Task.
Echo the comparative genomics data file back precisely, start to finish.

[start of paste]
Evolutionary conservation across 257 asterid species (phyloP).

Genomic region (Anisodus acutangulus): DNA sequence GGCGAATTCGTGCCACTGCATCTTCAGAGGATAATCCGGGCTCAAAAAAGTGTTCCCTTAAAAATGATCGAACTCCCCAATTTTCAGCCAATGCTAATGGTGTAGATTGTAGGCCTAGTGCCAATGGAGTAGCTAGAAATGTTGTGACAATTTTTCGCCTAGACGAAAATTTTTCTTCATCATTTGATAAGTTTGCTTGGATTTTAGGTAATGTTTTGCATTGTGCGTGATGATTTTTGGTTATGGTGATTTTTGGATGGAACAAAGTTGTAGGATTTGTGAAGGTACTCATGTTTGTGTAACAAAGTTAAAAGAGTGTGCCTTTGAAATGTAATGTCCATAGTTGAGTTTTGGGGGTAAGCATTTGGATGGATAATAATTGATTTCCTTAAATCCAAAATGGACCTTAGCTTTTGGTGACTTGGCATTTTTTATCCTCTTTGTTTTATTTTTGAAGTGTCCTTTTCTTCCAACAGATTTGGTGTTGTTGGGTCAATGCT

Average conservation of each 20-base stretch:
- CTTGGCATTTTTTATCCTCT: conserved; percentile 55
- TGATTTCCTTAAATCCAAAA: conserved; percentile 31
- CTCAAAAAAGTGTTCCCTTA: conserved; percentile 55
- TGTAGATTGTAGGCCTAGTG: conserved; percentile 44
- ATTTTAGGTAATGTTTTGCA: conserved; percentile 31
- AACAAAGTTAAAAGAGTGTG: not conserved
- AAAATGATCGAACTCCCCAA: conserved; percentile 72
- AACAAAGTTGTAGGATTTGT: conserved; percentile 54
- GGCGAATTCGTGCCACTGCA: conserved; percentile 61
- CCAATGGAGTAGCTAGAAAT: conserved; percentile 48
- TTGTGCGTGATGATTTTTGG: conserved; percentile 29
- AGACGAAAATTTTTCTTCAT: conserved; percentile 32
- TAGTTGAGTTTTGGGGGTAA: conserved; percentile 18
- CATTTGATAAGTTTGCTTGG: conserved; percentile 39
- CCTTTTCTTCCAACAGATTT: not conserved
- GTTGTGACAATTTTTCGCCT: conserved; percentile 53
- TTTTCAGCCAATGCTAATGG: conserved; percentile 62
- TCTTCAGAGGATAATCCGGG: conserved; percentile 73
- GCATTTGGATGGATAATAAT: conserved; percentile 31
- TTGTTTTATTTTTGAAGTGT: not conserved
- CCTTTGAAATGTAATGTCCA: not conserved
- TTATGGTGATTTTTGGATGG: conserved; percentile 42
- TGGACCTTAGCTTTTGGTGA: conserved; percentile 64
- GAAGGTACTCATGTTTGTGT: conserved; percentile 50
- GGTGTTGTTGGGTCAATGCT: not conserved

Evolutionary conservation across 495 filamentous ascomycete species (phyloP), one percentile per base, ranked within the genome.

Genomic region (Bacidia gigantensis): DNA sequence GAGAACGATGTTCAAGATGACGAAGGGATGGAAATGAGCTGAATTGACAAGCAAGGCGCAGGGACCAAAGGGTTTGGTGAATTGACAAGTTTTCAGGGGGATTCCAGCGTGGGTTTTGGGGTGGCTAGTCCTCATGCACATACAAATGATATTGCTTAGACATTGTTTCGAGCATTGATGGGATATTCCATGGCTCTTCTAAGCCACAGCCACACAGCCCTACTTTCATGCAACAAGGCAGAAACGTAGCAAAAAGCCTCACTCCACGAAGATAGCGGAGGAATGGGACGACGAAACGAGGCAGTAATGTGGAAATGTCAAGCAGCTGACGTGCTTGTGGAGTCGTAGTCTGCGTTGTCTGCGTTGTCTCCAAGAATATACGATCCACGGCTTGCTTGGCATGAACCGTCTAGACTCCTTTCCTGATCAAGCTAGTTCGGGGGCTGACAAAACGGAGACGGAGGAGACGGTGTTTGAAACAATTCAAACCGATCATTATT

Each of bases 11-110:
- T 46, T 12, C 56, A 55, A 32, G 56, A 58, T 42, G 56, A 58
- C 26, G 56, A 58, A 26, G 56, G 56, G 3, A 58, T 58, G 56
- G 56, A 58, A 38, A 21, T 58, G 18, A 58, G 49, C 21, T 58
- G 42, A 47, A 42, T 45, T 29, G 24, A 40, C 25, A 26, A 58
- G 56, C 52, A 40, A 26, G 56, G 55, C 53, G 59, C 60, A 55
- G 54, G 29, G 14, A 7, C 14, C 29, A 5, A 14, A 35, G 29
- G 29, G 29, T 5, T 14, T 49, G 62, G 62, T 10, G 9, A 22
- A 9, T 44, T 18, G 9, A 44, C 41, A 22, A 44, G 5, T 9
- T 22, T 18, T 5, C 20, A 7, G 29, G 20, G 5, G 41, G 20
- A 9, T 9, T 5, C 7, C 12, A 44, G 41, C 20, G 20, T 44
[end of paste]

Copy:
Evolutionary conservation across 257 asterid species (phyloP).

Genomic region (Anisodus acutangulus): DNA sequence GGCGAATTCGTGCCACTGCATCTTCAGAGGATAATCCGGGCTCAAAAAAGTGTTCCCTTAAAAATGATCGAACTCCCCAATTTTCAGCCAATGCTAATGGTGTAGATTGTAGGCCTAGTGCCAATGGAGTAGCTAGAAATGTTGTGACAATTTTTCGCCTAGACGAAAATTTTTCTTCATCATTTGATAAGTTTGCTTGGATTTTAGGTAATGTTTTGCATTGTGCGTGATGATTTTTGGTTATGGTGATTTTTGGATGGAACAAAGTTGTAGGATTTGTGAAGGTACTCATGTTTGTGTAACAAAGTTAAAAGAGTGTGCCTTTGAAATGTAATGTCCATAGTTGAGTTTTGGGGGTAAGCATTTGGATGGATAATAATTGATTTCCTTAAATCCAAAATGGACCTTAGCTTTTGGTGACTTGGCATTTTTTATCCTCTTTGTTTTATTTTTGAAGTGTCCTTTTCTTCCAACAGATTTGGTGTTGTTGGGTCAATGCT

Average conservation of each 20-base stretch:
- CTTGGCATTTTTTATCCTCT: conserved; percentile 55
- TGATTTCCTTAAATCCAAAA: conserved; percentile 31
- CTCAAAAAAGTGTTCCCTTA: conserved; percentile 55
- TGTAGATTGTAGGCCTAGTG: conserved; percentile 44
- ATTTTAGGTAATGTTTTGCA: conserved; percentile 31
- AACAAAGTTAAAAGAGTGTG: not conserved
- AAAATGATCGAACTCCCCAA: conserved; percentile 72
- AACAAAGTTGTAGGATTTGT: conserved; percentile 54
- GGCGAATTCGTGCCACTGCA: conserved; percentile 61
- CCAATGGAGTAGCTAGAAAT: conserved; percentile 48
- TTGTGCGTGATGATTTTTGG: conserved; percentile 29
- AGACGAAAATTTTTCTTCAT: conserved; percentile 32
- TAGTTGAGTTTTGGGGGTAA: conserved; percentile 18
- CATTTGATAAGTTTGCTTGG: conserved; percentile 39
- CCTTTTCTTCCAACAGATTT: not conserved
- GTTGTGACAATTTTTCGCCT: conserved; percentile 53
- TTTTCAGCCAATGCTAATGG: conserved; percentile 62
- TCTTCAGAGGATAATCCGGG: conserved; percentile 73
- GCATTTGGATGGATAATAAT: conserved; percentile 31
- TTGTTTTATTTTTGAAGTGT: not conserved
- CCTTTGAAATGTAATGTCCA: not conserved
- TTATGGTGATTTTTGGATGG: conserved; percentile 42
- TGGACCTTAGCTTTTGGTGA: conserved; percentile 64
- GAAGGTACTCATGTTTGTGT: conserved; percentile 50
- GGTGTTGTTGGGTCAATGCT: not conserved

Evolutionary conservation across 495 filamentous ascomycete species (phyloP), one percentile per base, ranked within the genome.

Genomic region (Bacidia gigantensis): DNA sequence GAGAACGATGTTCAAGATGACGAAGGGATGGAAATGAGCTGAATTGACAAGCAAGGCGCAGGGACCAAAGGGTTTGGTGAATTGACAAGTTTTCAGGGGGATTCCAGCGTGGGTTTTGGGGTGGCTAGTCCTCATGCACATACAAATGATATTGCTTAGACATTGTTTCGAGCATTGATGGGATATTCCATGGCTCTTCTAAGCCACAGCCACACAGCCCTACTTTCATGCAACAAGGCAGAAACGTAGCAAAAAGCCTCACTCCACGAAGATAGCGGAGGAATGGGACGACGAAACGAGGCAGTAATGTGGAAATGTCAAGCAGCTGACGTGCTTGTGGAGTCGTAGTCTGCGTTGTCTGCGTTGTCTCCAAGAATATACGATCCACGGCTTGCTTGGCATGAACCGTCTAGACTCCTTTCCTGATCAAGCTAGTTCGGGGGCTGACAAAACGGAGACGGAGGAGACGGTGTTTGAAACAATTCAAACCGATCATTATT

Each of bases 11-110:
- T 46, T 12, C 56, A 55, A 32, G 56, A 58, T 42, G 56, A 58
- C 26, G 56, A 58, A 26, G 56, G 56, G 3, A 58, T 58, G 56
- G 56, A 58, A 38, A 21, T 58, G 18, A 58, G 49, C 21, T 58
- G 42, A 47, A 42, T 45, T 29, G 24, A 40, C 25, A 26, A 58
- G 56, C 52, A 40, A 26, G 56, G 55, C 53, G 59, C 60, A 55
- G 54, G 29, G 14, A 7, C 14, C 29, A 5, A 14, A 35, G 29
- G 29, G 29, T 5, T 14, T 49, G 62, G 62, T 10, G 9, A 22
- A 9, T 44, T 18, G 9, A 44, C 41, A 22, A 44, G 5, T 9
- T 22, T 18, T 5, C 20, A 7, G 29, G 20, G 5, G 41, G 20
- A 9, T 9, T 5, C 7, C 12, A 44, G 41, C 20, G 20, T 44